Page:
- IUD. The IUD prevents implantation of the fertilized egg by disrupting the lining of the uterus. It has a very low failure rate. Once it has been fitted, after each period you must check that the thread is still there. In rare cases, IUD may migrate to a different part of the body and simple surgery may be necessary to remove it. It does not stop the transfer of STDs.
- Mirena. This is a hormone releasing IUD. As well as acting as an IUD, it releases low doses of the hormone, thickening the cervical mucus to stop sperm reaching the uterus and thinning the uterine lining to prevent egg implantation. It is especially useful as a contraception for perimenopausal women. It is also often used to remedy heavy periods, which typically become lighter and sometimes painless after insertion. However, there is a low risk of ectopic pregnancy.
- Sterilisation. Male & female sterilisation are surgical methods of contraception and should be used only by people who have completed their family and who do not want children. Sterilisation should be viewed as final, although occasionally, at high cost and with difficulty, it can be reversed.
There may be many reasons for a pregnancy to be terminated. Conception may have been unintentional or the pregnancy unwanted, the woman may have a health or age problem or there may be an abnormality in the foetus or a worry about genetic inheritance.
Reliable advice and information should be sought on the methods used and what, if any, side effects they may have. Abortion is a legal procedure and every woman's right should she not want to go ahead with a pregnancy.
Problems with the foetus. Making the decision to abort a wanted baby may be painful. You may feel it is the only option because antenatal tests show the foetus to have chromosomal or physical problems such as Down's syndrome or spina bifida. These tests (blood, ultrasound scan and amniocentesis) are offered and carried out routinely; some are done near 16 weeks. A counselor can help you come to terms with you decision and to understand the implication for future pregnancies.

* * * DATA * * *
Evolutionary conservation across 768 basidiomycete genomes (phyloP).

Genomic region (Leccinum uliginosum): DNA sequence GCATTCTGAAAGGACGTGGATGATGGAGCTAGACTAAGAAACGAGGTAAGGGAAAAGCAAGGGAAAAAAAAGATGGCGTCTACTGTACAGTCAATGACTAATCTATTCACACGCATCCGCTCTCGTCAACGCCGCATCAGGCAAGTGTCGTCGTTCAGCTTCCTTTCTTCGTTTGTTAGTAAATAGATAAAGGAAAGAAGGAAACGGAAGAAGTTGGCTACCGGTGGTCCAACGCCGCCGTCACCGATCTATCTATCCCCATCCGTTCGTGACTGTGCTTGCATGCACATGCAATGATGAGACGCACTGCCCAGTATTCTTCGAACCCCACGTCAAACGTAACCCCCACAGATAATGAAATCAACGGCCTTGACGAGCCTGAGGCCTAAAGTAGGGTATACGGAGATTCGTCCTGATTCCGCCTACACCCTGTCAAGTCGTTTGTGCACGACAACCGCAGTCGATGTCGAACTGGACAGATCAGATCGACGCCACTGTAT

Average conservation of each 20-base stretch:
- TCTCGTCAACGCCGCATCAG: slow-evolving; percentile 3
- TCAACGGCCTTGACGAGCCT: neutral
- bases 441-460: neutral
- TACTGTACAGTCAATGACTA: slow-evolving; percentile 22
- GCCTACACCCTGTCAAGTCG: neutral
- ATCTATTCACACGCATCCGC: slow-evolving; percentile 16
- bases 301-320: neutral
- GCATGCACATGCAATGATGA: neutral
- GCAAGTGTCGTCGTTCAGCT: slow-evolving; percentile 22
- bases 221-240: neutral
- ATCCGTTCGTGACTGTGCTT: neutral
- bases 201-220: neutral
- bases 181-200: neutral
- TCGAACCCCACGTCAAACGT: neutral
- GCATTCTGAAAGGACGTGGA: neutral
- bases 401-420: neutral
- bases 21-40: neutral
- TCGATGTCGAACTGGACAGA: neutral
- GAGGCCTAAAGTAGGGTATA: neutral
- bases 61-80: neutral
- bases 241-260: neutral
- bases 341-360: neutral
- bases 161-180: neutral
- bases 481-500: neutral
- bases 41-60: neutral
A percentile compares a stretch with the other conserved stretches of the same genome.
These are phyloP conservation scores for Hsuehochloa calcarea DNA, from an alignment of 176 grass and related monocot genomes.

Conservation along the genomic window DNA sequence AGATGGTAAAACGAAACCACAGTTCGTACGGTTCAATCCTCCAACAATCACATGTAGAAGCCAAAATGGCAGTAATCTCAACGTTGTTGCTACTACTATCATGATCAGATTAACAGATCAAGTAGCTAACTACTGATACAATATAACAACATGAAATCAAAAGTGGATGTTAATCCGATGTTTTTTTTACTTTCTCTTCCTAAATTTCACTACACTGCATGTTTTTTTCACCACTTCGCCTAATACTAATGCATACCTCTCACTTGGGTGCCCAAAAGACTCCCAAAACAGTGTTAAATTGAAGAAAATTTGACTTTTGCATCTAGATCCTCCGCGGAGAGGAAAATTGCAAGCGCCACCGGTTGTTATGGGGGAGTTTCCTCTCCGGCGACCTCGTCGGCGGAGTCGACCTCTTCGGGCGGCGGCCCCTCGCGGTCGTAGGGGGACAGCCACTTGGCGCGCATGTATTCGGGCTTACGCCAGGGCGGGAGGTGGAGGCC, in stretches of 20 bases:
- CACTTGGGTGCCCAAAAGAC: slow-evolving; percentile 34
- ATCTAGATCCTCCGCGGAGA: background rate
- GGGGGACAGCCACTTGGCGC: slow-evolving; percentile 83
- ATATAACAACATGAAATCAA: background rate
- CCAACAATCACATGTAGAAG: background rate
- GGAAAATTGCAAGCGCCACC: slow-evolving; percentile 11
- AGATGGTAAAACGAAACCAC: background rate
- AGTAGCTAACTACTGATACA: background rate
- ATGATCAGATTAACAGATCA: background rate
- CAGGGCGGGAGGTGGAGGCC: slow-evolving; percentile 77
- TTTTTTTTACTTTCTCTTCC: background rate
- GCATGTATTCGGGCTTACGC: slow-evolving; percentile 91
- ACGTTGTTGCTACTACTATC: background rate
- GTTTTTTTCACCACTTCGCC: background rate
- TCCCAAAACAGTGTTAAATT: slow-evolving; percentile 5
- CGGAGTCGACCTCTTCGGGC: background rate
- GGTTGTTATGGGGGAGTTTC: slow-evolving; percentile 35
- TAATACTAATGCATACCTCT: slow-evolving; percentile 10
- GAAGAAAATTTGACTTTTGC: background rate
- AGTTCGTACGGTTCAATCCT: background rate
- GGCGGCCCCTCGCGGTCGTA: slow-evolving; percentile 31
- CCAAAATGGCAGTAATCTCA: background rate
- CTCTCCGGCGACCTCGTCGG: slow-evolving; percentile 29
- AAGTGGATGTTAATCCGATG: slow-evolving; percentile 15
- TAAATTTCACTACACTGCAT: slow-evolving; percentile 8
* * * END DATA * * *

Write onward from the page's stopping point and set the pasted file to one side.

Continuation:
Risks to be aware of. Having an abortion in the early stage of pregnancy is safe but there are a few risks. Very early abortion (before 6 - 7 weeks) can meant that foetal matter is missed. Sometimes tissue are retained in the uterus which may have to be removed by D&C later. Indications of infection are a high temperature, very heavy bleeding or foul smelling discharge or severe abdominal pain. If you have these systoms, go back to your gynaecologist immediately.
Sexually transmitted diseases, more commonly known as STDs are infections spread from one person to another by sexual contact. The best known is HIV - the virus that leads to AIDS. Viral STDs, such as HIV and herpes, cannot be cured; bacterial STDs can be cured if treated promptly. If you have caught an STD it will not clear up on its own. If left untreated some STDs, such a Chlamydia and syphilis, can have long term consequences for your health and fertility. STD infection during pregnancy can also lead to complications and illness for the baby.
How do you catch them? STDs are usually caught by having sex with an infected person, and exchanging body fluids such as semen, blood and vaginal fluids. Very rarely is an STD passed on through blood transfusion. STDs cannot be caught from the toilet seat or swimming pools.
Who is at risk? Almost anyone who is sexually active is at risk of catching an STD. If you and your partner have only ever had sex with each other, then you are not at risk. Today, it is far less likely for a person to have just one sexual partner in a lifetime. The more partners you have, the more you are at risk. As some STDs do not present obvious symptoms, it is possible that one of you may be infected with something caught many years previously ago.